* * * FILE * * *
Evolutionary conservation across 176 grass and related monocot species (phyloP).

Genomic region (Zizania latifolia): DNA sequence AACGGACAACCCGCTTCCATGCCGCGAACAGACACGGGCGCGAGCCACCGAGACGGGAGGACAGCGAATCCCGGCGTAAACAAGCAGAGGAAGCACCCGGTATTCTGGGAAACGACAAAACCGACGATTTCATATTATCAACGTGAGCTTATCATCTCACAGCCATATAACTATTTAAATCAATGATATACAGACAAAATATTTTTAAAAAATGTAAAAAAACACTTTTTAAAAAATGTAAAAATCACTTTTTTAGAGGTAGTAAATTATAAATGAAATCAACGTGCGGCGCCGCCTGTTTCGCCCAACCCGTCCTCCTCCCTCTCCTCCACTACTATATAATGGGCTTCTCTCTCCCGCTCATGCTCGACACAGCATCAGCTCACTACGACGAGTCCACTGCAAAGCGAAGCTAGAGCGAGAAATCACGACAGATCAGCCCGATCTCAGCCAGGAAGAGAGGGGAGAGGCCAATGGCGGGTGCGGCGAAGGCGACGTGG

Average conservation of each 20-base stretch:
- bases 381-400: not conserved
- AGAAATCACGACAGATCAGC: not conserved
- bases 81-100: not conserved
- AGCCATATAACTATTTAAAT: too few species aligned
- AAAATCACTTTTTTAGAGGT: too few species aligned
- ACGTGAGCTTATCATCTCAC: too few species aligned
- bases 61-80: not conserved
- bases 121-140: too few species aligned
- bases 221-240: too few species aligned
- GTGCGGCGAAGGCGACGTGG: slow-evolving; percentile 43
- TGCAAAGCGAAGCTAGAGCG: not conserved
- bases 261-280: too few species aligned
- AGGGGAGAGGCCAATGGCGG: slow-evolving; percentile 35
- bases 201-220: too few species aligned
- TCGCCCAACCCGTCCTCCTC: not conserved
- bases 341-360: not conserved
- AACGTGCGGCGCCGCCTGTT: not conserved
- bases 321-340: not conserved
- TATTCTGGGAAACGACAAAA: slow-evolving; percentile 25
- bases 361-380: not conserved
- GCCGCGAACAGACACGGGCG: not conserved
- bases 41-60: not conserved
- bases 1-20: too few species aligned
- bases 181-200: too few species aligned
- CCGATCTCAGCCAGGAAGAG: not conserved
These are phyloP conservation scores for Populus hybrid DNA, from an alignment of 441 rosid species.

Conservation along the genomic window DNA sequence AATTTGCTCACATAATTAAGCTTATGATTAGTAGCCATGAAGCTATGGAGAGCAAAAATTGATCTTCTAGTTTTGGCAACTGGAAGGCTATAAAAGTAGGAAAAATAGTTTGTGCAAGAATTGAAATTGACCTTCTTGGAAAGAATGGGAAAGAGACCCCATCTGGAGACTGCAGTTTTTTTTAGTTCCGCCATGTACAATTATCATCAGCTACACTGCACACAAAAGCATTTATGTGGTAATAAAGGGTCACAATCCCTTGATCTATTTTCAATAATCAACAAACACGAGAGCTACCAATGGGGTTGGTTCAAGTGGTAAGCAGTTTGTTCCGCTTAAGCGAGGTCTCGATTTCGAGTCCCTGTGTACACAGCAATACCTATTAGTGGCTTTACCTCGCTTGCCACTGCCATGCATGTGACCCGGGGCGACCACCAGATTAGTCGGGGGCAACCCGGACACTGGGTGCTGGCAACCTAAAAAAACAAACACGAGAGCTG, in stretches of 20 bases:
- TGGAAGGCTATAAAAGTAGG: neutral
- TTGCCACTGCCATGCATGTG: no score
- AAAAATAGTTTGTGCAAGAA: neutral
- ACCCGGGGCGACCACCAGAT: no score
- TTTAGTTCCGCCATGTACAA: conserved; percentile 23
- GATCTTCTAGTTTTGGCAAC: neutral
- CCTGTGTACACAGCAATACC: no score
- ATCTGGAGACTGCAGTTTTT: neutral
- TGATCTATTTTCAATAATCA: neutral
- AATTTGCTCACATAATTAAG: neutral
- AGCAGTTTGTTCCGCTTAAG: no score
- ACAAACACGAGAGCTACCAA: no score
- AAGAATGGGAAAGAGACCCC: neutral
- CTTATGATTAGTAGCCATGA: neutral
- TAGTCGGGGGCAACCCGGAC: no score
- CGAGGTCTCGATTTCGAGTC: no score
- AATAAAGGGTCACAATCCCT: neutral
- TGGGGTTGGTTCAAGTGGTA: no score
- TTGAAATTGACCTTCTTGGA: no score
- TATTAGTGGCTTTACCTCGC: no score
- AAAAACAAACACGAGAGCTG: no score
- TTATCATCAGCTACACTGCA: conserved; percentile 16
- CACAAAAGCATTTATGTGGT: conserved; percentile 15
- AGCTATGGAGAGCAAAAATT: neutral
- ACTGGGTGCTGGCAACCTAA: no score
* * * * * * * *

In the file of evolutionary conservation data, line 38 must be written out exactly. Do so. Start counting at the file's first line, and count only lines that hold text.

- ATCTGGAGACTGCAGTTTTT: neutral